Quartz vs. Granite: A Comprehensive Countertop Comparison
Whether you’re building a new home or renovating your existing one, choosing the right materials is essential. After all, they ensure the longevity of your home and have a say in the eventual return on investment.
When it comes to kitchen and/or bathroom renovations, one of the most challenging decisions is choosing between quartz and granite for your countertops. Both materials are solid stone — and incredibly durable. They also come at similar price points. However, several factors, such as the structure and maintenance requirements of each, can make you lean towards one option.
This article is your comprehensive countertop comparison guide for homeowners. We will talk about quartz vs. granite and finally put the debate to an end — or at least for your particular design project. So, let’s get started!
Quartz vs. Granite: What Are They?
Granite is a coarse-grained igneous rock and is 100% natural. It is mined from quarries worldwide, cut down to a manageable size, and later polished. On the other hand, Quartz is a natural stone typically mixed with manufactured materials. For example, your quartz countertops may have 95% ground natural quartz blended with 5% polymer resins. Beyond that, the two materials vary in several ways; please keep reading to learn more.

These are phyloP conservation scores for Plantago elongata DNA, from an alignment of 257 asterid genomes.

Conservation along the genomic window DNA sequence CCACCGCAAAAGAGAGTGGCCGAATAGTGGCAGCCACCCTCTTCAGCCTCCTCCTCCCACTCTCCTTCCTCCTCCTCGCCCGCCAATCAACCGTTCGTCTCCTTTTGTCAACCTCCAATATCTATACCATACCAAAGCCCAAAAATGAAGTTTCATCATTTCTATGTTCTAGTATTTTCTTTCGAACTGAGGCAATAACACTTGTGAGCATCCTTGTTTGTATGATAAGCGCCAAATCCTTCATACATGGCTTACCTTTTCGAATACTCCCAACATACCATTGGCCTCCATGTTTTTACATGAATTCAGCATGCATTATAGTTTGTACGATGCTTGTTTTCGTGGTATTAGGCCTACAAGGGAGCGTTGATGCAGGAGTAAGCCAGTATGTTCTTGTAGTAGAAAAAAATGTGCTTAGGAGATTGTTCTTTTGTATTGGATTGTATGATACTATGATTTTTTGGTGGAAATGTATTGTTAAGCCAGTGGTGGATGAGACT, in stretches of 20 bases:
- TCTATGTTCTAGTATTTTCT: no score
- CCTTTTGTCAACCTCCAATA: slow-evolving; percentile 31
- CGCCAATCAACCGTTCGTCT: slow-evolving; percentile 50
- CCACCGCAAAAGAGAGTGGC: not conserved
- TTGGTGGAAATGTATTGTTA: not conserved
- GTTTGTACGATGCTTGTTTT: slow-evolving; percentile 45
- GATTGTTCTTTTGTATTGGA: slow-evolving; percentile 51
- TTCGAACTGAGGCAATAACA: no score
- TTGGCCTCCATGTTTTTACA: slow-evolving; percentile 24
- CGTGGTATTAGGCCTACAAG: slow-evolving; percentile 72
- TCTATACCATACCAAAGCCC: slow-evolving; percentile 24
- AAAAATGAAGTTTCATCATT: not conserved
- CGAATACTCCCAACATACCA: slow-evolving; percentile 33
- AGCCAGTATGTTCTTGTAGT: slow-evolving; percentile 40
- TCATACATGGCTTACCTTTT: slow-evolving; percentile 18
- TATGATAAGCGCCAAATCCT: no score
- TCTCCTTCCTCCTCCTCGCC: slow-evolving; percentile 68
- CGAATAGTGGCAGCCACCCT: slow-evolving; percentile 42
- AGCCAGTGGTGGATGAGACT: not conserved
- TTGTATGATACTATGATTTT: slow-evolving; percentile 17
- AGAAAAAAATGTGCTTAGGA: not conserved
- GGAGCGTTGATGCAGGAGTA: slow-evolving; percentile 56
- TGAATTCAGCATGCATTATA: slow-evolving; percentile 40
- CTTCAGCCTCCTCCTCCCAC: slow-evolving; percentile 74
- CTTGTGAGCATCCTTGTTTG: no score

Quartz vs. Granite: Appearance
Because quartz is an engineered material, it has few limitations regarding colors and designs. It comes in an endless array of hues and patterns, so you can quickly source a piece of quartz that complements any interior. Its manufactured nature also means it is more uniform in appearance.
In contrast, granite is natural, so each stone slab is unique. In fact, you’d struggle to find two granite countertop pieces that are the same. The different veining patterns and inconsistencies are what make granite so majestic.
Granite Close Up
Quartz Close Up
Quartz vs. Granite: Durability
Both granite and quartz are considered very durable. However, granite has a higher resistance to heat. This means you can place a burning hot pan on its surface without harming it. On the other hand, doing so on quartz could scorch it. So, granite gets an edge in terms of kitchen usage.
On the other hand, granite slabs may have inherent flaws. This, coupled with their exposure to hot and cold cycles one after the other, may result in cracks. Comparatively, quartz is less prone to cracking.
Quartz vs. Granite: Composition
The composition is where the real difference kicks in. As we discussed earlier, quartz is an engineered stone made from a blend of natural and synthetic materials, with the former making up 93% to 95% of the total composition. Granite is entirely natural (and is only cut and polished after being sourced from the quarry), meaning it is used without any man-made additions.
Quartz vs. Granite: Cost
Both quartz and granite are considered high-end materials for kitchen countertops and come at a similar price point. You can expect to pay between $50 and $75 per square foot for good-quality quartz countertops, while excellent-quality designer varieties can go up to $150.
On the other hand, granite slabs come in a slightly more comprehensive price range, with good quality options costing between $40 and $100. Custom-made designer options are, again, priced higher.
*The prices quoted do not include installation costs. These are typically between $10 and $30 per square foot.
Quartz vs. Granite: Maintenance